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Publication - Professor Paddy Ireland

    Finance and the Origins of Modern Company Law

    Citation

    Ireland, P, 2017, ‘Finance and the Origins of Modern Company Law’. in: Grietje Baars, Andre Spicer (eds) The Corporation: A Critical, Multi-Disciplinary Handbook. Cambridge University Press, pp. 238-246

    Abstract

    There has long been a tendency to regard the rise of the business corporation as a phenomenon in little need of explanation. As early as the 1930s, one scholar was describing it as ‘the story of an economic necessity forcing its way slowly and painfully to legal recognition’ (Hunt, 1936: 13), and another was arguing that until British law made the corporate privileges freely available in the mid-nineteenth century ‘full economic development was impossible’ (Shannon, 1931: 12). More recently, but in a similar vein, a group of prominent legal scholars have described the ‘common structure’ and ‘underlying uniformity’ of the corporate legal form as ‘induced by the economic exigencies of the large modern business enterprise’, before going on to suggest that so indispensable are its key features – separate legal personality, limited liability, transferable shares, delegated management and shareholder primacy – that ‘corporate law everywhere must, of necessity, provide for them’ (Kraakman et al., 2004: 1215). The suggestion is that the rise to dominance of the corporate legal form in its current form was essentially economically determined, the product of technological advances and the efficiency-enhancing imperatives of market forces. This belief underlay recent claims that we had reached ‘the end of history for corporate law’ and that corporate law around the world is converging on a standard shareholder-oriented model of the corporation (Hansmann and Kraakman, 2001). The effect of this story of economic inevitability and ‘evolution to efficiency’ is, of course, to naturalize and de-politicize the corporate legal form as currently constituted, immunizing it from serious critical examination and evaluation. This chapter argues that, contrary to this account, history shows that far from being a product of (more or less) inexorable economic forces, the corporate legal form, as developed for businesses, was, in the specific form we know it, a political construct, developed in large part to accommodate and protect the interests of rentier investors.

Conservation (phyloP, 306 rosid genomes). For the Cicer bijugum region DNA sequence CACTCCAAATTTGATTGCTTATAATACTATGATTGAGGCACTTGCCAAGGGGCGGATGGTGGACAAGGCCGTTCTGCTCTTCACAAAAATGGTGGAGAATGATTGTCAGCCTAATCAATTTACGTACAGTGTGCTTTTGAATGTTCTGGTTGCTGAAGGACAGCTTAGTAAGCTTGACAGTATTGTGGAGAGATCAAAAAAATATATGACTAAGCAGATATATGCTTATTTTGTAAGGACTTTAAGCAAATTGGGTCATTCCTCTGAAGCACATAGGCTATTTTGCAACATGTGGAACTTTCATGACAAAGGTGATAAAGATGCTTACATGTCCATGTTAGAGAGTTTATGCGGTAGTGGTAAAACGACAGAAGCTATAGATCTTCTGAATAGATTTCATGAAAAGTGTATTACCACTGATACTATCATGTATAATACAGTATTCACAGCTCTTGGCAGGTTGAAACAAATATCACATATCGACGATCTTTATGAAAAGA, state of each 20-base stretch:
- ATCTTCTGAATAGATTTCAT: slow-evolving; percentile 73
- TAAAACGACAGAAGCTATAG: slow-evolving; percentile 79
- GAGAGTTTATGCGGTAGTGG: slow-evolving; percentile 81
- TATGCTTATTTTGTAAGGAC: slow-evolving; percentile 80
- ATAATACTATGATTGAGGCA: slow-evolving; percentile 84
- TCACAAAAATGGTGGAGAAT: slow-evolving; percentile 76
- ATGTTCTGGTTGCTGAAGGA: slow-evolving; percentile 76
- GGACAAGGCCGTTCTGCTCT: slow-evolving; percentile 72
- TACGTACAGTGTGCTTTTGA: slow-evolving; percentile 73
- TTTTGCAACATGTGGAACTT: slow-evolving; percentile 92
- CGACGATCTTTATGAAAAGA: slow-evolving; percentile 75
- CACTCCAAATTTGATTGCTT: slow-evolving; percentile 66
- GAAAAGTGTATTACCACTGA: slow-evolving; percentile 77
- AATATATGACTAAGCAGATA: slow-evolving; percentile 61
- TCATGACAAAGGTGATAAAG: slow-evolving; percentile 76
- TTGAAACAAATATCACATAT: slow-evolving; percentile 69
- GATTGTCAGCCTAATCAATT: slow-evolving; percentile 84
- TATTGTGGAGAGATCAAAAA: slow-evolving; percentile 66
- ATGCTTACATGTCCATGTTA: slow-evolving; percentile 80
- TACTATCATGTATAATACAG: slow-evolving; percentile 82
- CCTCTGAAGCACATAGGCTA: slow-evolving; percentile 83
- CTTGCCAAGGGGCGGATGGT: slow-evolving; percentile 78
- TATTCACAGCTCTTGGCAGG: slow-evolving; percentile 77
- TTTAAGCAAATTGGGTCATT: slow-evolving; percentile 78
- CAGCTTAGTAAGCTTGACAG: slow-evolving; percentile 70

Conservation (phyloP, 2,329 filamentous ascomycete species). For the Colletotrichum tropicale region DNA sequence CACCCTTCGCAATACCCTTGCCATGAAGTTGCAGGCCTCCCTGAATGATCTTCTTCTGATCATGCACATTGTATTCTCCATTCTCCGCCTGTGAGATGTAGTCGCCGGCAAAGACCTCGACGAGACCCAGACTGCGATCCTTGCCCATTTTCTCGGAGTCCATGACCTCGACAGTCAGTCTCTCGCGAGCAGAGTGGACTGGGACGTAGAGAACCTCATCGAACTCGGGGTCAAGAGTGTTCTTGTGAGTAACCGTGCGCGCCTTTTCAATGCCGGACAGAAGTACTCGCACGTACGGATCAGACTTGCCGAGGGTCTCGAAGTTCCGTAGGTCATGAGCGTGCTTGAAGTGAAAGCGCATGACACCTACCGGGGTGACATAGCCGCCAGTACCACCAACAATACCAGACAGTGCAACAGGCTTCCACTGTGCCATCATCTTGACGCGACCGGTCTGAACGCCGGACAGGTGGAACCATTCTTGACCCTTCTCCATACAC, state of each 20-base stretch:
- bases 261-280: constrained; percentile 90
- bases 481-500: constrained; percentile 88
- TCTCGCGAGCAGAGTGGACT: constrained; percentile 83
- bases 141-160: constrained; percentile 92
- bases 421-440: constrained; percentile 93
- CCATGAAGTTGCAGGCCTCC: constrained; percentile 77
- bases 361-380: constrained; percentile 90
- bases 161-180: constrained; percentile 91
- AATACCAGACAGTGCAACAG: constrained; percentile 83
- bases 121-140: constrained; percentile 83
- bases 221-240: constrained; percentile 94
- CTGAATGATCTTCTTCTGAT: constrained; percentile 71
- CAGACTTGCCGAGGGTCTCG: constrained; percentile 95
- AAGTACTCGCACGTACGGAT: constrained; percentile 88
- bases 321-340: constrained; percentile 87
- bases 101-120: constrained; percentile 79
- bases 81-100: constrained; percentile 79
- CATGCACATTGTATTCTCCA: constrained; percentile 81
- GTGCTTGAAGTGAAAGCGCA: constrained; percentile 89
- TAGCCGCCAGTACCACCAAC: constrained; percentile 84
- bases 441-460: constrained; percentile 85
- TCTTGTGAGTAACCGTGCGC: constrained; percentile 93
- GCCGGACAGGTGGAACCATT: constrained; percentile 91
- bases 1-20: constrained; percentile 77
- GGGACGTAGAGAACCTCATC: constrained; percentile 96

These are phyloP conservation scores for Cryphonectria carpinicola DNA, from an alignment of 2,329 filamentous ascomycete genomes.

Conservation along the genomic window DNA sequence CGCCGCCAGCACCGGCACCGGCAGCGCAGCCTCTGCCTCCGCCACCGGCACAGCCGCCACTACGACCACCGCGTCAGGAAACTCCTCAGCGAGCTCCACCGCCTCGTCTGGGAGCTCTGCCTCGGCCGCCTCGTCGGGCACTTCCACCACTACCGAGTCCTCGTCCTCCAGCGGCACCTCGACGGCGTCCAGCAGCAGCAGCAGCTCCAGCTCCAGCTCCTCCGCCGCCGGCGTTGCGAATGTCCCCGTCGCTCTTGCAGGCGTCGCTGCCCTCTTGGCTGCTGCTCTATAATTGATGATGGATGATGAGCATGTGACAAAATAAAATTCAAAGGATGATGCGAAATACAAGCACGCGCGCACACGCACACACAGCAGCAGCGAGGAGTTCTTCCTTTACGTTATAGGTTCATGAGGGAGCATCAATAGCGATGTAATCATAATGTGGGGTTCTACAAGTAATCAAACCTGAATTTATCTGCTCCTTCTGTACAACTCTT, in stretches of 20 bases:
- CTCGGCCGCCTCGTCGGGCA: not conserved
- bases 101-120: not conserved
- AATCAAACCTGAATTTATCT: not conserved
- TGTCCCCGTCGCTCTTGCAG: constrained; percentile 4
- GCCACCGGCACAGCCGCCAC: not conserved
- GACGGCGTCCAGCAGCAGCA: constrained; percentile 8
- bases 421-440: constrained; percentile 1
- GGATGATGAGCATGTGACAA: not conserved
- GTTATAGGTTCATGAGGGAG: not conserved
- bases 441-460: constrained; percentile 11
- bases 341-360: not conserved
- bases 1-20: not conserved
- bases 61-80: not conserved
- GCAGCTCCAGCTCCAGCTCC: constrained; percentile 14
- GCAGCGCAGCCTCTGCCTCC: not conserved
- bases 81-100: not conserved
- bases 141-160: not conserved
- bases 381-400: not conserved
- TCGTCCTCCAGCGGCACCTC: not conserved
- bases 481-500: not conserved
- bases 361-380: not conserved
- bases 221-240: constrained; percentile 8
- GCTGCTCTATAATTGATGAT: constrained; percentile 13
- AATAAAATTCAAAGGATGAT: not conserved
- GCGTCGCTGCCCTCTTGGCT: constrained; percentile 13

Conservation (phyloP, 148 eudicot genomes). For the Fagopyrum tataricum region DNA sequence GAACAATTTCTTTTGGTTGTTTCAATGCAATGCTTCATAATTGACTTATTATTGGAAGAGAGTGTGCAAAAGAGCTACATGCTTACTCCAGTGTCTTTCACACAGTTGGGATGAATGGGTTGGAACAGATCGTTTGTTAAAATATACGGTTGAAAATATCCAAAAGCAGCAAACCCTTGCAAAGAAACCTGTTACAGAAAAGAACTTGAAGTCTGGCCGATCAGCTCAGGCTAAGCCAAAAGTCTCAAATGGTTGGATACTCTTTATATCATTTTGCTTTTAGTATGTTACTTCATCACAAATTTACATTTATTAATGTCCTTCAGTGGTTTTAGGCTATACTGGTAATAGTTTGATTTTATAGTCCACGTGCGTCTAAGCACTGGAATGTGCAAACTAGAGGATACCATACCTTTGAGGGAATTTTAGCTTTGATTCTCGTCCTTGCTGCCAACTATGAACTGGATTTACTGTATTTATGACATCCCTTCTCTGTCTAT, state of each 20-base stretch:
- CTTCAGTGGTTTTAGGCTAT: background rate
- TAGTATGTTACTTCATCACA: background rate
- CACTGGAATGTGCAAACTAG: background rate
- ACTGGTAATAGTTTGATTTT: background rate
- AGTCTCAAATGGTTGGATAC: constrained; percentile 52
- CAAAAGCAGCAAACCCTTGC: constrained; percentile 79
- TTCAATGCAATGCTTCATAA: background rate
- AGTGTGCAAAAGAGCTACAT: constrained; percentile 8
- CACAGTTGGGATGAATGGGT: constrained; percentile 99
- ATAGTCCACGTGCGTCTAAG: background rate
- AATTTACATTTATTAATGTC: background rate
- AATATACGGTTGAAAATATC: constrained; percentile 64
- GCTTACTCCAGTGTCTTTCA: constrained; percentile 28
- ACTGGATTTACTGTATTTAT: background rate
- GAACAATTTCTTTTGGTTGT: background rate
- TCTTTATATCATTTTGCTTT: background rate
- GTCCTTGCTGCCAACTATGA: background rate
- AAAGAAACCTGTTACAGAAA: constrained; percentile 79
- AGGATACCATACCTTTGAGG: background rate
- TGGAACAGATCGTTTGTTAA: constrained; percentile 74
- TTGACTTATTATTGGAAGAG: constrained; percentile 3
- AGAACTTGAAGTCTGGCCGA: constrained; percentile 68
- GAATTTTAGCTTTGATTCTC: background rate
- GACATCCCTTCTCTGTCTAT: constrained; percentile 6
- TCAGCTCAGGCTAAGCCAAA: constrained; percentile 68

Full details in the University publications repository